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Carlos Moreno / KCUR

Despite Being Prioritized, Meatpackers Face Months-Long Wait For COVID-19 Vaccines

Since the start of the COVID-19 pandemic, hundreds of meatpacking plants across the country have struggled to contain outbreaks. Many of the hardest-hit plants are in the Midwest and Great Plains, where the virus initially spread on crowded production lines. Several states responded by prioritizing plant employees in their vaccine plans, and several companies are eager to secure doses for their employees. Ongoing vaccine supply issues across the country could force most workers to wait months...

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Seth Bodine / Harvest Public Media

The sound of peeping, fuzzy, freshly-hatched chicks drifts through Cackle Hatchery in Lebanon, Missouri.

It’s a busy time for third-generation owner Jeff Smith. For hatchery season, which occurs from February to October, 300,000 eggs are delivered every seven days to the hatchery. For hatcheries, getting newborn chicks to their owner is a race against time. He has about a hundred employees working to get 200 varieties of chicks delivered safely to customers. 

“We work 24/7 here, everybody is tapped out on the time and energy that they can put into it,” Smith says. 

Wikimedia Commons

A new business in Iowa wants to capture and store carbon dioxide emissions from ethanol plants. It would pave the way for biorefineries in Iowa, Minnesota, and the Dakotas to deliver carbon-neutral fuel to the market.

CHAFER MACHINERY / Creative Commons

Midwest states including Missouri, Iowa and Illinois are updating the way they teach farmers to safely use pesticides, with the goals of making it easier for them to get the training and to keep the process under state control.

In Missouri, such training usually happened through in-person classes that included watching videos so old they are on VHS tapes. 

Carbon Is A New Cash Crop For Some Farmers

Feb 19, 2021
Katie Peikes / Harvest Public Media

There’s been a lot of hype around how farmers can make money from selling the carbon their plants naturally remove from the air, but there are still questions about how much of a difference these markets can make in reducing greenhouse gases.  

Seth Bodine / Harvest Public Media

The U.S. Department of Agriculture is extending the deadline for the largest private land conservation program in the country, following a shortfall in enrollment and change in the White House.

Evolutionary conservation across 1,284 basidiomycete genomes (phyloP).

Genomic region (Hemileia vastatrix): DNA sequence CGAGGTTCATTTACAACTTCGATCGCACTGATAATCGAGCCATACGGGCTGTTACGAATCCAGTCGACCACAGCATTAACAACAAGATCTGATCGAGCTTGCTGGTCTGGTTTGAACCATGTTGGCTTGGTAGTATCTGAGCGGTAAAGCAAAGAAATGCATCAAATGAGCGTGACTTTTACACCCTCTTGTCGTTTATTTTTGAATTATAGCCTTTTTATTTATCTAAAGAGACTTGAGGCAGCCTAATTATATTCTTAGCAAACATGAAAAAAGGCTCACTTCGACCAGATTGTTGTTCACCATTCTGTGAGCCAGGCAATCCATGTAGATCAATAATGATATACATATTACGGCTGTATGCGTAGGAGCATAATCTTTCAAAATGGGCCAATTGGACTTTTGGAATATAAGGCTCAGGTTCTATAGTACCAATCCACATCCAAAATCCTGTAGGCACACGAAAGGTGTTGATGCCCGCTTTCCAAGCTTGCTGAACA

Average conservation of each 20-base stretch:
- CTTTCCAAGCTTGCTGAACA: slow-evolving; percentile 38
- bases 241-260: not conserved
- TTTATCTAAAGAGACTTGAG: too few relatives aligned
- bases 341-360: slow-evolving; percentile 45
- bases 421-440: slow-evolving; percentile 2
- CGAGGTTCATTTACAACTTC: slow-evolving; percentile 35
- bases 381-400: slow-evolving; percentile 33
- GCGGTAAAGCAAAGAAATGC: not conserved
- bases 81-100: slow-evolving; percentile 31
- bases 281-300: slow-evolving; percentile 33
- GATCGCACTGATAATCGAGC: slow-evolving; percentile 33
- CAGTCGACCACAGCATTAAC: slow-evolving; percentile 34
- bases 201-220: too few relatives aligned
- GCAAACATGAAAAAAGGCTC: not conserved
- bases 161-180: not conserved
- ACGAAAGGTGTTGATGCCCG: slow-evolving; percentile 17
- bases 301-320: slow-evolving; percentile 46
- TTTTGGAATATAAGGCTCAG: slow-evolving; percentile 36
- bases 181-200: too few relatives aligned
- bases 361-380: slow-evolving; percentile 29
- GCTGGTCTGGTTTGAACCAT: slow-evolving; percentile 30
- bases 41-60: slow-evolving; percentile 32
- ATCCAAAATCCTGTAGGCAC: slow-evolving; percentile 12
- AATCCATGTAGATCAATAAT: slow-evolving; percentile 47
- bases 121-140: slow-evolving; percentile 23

The Conservation Reserve Program pays farmers and ranchers to preserve land for 10 to 15 years, but it saw a shortfall of 4 million acres under the Trump administration. As of December 2020, there are 20.8 million acres enrolled in the program. 

With President Biden’s focus on mitigating climate change, the USDA extended the deadline for enrollment. 

Courtesy of the University of Vermont

Many researchers have looked at nitrogen pollution hotspots around the country. But a new first-of-its-kind, multi-year study from the University of Vermont looks at areas where nitrogen pollution reduction is most feasible without affecting crop yield.

 

Seth Bodine / Harvest Public Media

It’s a cold February afternoon, and Alvin Lee’s cows are hungry. He says he has to put three or four bales of hay out every other day, and he only has about 10 left. 

New hay is expensive -- about $40 per bale. He managed to get some for $20 each, but they are three years old. If this keeps up, he’ll have to scrape together money for more hay, he says. 

Lee used to work in construction, but because of injuries from his time in the Marine Corps, he had to stop working. He moved to Wewoka, Oklahoma 25 years ago and bought 160 acres of land, which he hopes is his legacy. 

File Photo / Abbie Fentress Swanson / Harvest Public Media

Several large meat processing companies recently settled price-fixing lawsuits, but it’s unlikely those payments will change much in the food business, experts say.

Tyson agreed to a $221.5 million settlement with three consumer and purchasing groups that filed suit against the poultry giant. Chicken producer Pilgrim’s Pride and pork company JBS also settled similar complaints. 

A series of studies at Purdue University show it’s less expensive for companies to continue price fixing and pay fines instead of reforming their practices.

Courtesy of USDA

Last month, the Illinois Department of Agriculture opened applications for its second annual Fall Covers for Spring Savings Program -- which provides a crop insurance discount for each acre of cover crop a farmer plants.

 

It filled up in less than 24 hours.

 

Read this article in English here.

Durante más de una década, Saraí ha sido una trabajadora agrícola que ha cultivado maíz y soya en los campos del centro de Illinois. Se mudó de México a los Estados Unidos para encontrar un trabajo que le permitiera mantener mejor a su familia.

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Change At The Climate Divide

Farms and communities are struggling to adapt as climate change has moved the line dividing the arid west and the rain-soaked east.

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